Tips on Caring For Your New Puppy
As a pet owner, you should be aware of the basics of taking care of your new puppy before bringing this dogie at the pet shop window home. Owning a pet is a long-term devotion. To help give you tips in giving your puppy a safe and healthy environment to develop we have included a useful beginner’s guide:
Your pet vaccines ought to between four and six months old. Necessary vaccinations include distemper virus disease parvovirus vaccine, and rabies. Look at getting fleas medicine for dogs. Ticks and worms also pose potential health dangers to puppies. All dogs should be checked for heart worms. Worm treatment can start at two to three weeks of age. Don’t take it as a indication of becoming unhealthy, 80 percent of puppies are born with roundworms. Changes in the behavior of a puppy are often signs of illness.
Attach an identification tag to the collar of your puppy with your address, telephone number, and puppy’s name. To get a proper fit, you should be able to place two fingers between your pet’s neck and the collar.
For the security of the puppy, always keep it leashed outside. The length for walking and coaching is really a leash. Many cities have leash laws.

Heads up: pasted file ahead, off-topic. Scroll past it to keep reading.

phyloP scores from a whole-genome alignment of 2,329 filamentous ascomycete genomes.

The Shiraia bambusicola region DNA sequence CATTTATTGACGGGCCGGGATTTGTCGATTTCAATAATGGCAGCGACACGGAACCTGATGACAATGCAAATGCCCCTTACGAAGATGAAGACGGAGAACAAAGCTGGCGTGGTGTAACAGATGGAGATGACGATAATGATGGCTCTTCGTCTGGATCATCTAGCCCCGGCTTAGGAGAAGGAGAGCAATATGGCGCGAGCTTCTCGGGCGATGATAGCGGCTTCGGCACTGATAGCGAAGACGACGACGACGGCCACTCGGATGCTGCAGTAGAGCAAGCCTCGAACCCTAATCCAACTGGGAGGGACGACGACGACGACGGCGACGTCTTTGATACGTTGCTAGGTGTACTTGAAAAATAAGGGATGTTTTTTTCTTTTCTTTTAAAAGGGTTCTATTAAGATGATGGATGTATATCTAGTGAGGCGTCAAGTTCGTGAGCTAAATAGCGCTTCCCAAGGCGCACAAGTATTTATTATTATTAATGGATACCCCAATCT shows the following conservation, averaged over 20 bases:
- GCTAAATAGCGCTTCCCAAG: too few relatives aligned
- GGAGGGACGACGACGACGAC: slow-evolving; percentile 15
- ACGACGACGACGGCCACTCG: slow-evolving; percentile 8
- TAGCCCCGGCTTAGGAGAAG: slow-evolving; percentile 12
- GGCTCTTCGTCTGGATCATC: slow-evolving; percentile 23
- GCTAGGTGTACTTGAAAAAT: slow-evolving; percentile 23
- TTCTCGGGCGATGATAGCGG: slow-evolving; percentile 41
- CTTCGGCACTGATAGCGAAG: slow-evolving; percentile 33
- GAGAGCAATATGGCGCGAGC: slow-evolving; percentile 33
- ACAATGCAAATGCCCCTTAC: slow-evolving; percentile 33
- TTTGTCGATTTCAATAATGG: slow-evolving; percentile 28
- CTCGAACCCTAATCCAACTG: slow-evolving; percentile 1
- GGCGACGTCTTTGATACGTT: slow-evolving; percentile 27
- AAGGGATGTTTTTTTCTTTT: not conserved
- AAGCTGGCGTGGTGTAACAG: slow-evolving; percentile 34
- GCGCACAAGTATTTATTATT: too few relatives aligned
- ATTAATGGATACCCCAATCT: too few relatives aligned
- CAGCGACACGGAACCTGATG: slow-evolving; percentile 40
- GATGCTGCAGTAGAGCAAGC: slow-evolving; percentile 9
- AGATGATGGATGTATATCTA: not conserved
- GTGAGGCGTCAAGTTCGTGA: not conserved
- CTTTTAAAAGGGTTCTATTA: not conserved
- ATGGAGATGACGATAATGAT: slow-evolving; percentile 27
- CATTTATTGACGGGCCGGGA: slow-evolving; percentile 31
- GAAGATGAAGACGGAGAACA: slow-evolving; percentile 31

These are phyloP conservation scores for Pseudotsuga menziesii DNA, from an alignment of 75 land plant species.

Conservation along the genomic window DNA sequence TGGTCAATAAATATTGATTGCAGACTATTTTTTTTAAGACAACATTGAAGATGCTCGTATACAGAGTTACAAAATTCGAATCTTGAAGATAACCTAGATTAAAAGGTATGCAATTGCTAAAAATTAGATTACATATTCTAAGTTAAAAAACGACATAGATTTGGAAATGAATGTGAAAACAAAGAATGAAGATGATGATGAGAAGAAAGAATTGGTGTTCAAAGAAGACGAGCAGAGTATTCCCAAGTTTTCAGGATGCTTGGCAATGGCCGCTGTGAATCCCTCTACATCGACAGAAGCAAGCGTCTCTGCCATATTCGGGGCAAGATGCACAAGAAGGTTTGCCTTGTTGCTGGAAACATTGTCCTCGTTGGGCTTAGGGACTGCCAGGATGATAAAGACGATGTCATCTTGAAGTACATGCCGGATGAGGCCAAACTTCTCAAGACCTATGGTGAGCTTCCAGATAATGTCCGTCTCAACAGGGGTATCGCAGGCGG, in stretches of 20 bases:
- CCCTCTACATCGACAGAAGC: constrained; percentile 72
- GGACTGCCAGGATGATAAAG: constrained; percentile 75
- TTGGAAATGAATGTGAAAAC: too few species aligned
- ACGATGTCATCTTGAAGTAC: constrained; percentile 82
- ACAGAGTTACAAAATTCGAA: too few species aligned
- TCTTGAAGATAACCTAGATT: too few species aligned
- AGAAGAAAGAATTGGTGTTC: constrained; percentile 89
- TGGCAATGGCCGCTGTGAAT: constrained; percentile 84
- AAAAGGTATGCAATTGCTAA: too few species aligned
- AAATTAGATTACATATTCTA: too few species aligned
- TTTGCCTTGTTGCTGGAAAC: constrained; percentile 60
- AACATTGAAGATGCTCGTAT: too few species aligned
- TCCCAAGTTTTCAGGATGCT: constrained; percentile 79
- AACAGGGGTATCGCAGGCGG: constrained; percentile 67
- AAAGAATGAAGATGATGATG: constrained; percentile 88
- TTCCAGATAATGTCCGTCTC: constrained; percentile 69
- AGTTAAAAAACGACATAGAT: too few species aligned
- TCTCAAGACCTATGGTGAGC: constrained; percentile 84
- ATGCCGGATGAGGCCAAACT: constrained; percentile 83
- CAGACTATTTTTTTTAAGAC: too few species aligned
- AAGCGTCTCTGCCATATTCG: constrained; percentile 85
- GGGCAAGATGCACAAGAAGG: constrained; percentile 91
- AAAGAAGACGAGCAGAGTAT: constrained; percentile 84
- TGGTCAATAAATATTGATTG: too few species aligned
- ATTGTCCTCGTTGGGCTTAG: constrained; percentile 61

Much like having a baby, you will need to “puppy proof” your house. Two hazards are cords and socks. Puppies love to chew and may end up swallowing a sock they have been chewing on or bite through a cord and get shocked.
It is important to start a grooming routine with your puppy as soon as possible. For short hair breeds, use a hand mitt, brush with bristles or a rubber currycomb. For long-haired dogs, use metal comb or a mat splitter. You’ll need flea and tick shampoo for bathing, a flea collar, and a flea comb when caring for your new puppy.
There are portable or wire crates if your puppy will be enclosed while you are not home. Your puppy’s cage must be ventilated with enough space inside to stand, turn around, and lie down.
Puppies have special nutritional needs such as extra protein and calcium for healthy development. Begin caring with a balanced diet of food that is nutritious for your pet.
Potty training is one of the first obstacles you bound to face. Your patience may be tested by this challenge, but you should be consistent and they will learn exactly what you expect of them. Don’t be discouraged if your pet has “injuries” after you think they are trained. Some dogs might be marking their territory or take longer to train than other people.
As the saying goes, “You can not teach an old dog new Tricks,” so begin early teaching your puppy good behavior habits. It is totally up to you to help build them into loyal pets that are well-behaved. For a means to get young kids involved in learning responsibility you may teach them the care and feeding of your new puppy.